The Great Mystery

Speaking of perfection, somewhere recently—I can’t for the life of me remember where—I came across the assertion that the last sentence in The Great Gatsby was one of the great joys of someone’s life. I’m not sure if this reference was in mainstream culture; if it was, maybe someone can remind me where I read or heard that claim, or suggest what unearthly presence beamed it into my mind.

In any case, I found it intriguing enough to reread The Great Gatsby, not even skipping ahead to the last sentence to spoil the surprise. I read it last when I was fourteen, in an era in which I probably didn’t care as much about lovely sentences as I do now. Even my gradual appreciation for the art, however, has not enlightened me as to how anyone could find that sentence precisely so thrilling. As written, it’s poetic but a little obvious, and although there is intense meaning behind it if you give it a bit of thought (it’s basically a summation of the human experience in a way that attempts to make a profound symbol out of a passing reference from earlier in the book), I think it’s a bit of a stretch to try to glorify what comes before by appending this lofty insight. Which is not to say it’s not a breathtaking book, or that the sentence is not brilliant in the grand scheme of the universe, it’s just that I don’t understand why the combination of those two particular things is so pivotal for whomever suggested it was. Truly, I wish I did, which is why I reread it in the first place; it’s not as if I disbelieve him or her or feel as if he or she runs around excessively claiming this or that sentence is meaningful to the point where the claim itself becomes meaningless.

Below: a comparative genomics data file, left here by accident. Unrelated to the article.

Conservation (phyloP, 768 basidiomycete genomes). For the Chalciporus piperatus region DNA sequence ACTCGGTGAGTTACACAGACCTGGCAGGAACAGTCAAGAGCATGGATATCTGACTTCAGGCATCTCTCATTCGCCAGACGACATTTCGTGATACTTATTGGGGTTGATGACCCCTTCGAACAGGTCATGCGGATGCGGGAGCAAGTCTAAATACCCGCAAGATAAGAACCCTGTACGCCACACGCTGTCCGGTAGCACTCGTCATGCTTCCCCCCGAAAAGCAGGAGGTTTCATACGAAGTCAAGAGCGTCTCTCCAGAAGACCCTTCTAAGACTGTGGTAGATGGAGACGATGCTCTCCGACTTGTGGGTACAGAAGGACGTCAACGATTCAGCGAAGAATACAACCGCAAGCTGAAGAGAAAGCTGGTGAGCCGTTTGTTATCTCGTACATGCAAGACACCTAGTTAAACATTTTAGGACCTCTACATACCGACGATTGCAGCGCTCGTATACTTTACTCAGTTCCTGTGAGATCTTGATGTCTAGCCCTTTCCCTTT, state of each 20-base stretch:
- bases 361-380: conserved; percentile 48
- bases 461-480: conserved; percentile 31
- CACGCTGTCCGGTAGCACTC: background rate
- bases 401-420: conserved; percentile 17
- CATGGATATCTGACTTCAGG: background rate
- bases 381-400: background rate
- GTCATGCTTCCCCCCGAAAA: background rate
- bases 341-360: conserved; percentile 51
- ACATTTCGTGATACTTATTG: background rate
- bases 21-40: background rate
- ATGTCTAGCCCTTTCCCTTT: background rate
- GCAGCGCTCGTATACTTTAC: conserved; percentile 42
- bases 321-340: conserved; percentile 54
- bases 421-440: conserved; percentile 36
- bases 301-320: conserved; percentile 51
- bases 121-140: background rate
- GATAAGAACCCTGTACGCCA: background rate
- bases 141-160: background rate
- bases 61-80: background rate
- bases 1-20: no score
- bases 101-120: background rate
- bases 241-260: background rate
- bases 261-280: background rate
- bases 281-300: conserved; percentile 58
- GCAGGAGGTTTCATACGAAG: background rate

I guess I just felt it was a startling thing to say about a medium that I sometimes take too much for granted, and I wanted to read it and think: Ah yes! How profound! And I was more like: yeah, OK.


The Perfect Storm

Someone once famously crooned, “I’ve been to paradise, but I’ve never been to me.” I am the reverse: I spend far too much time at me and my forays to paradise are brief and usually plagued by some sort of lung infection. I promised you a travel journal, and this is one both literally and figuratively—even if my progress on the less tangible of those maps is limited. However, if my life were an Indiana Jones movie (and it isn’t: I spent last Saturday night mopping every floor in the house before settling down with a nice bowl of soup), last week would have shown me on a line starting from Baltimore, angling off at Miami, and finally settling at San José, Costa Rica, from whence Rob and I were whisked by private van to the breathtakingly beautiful Punta Leona, near Jaco on the Pacific coast.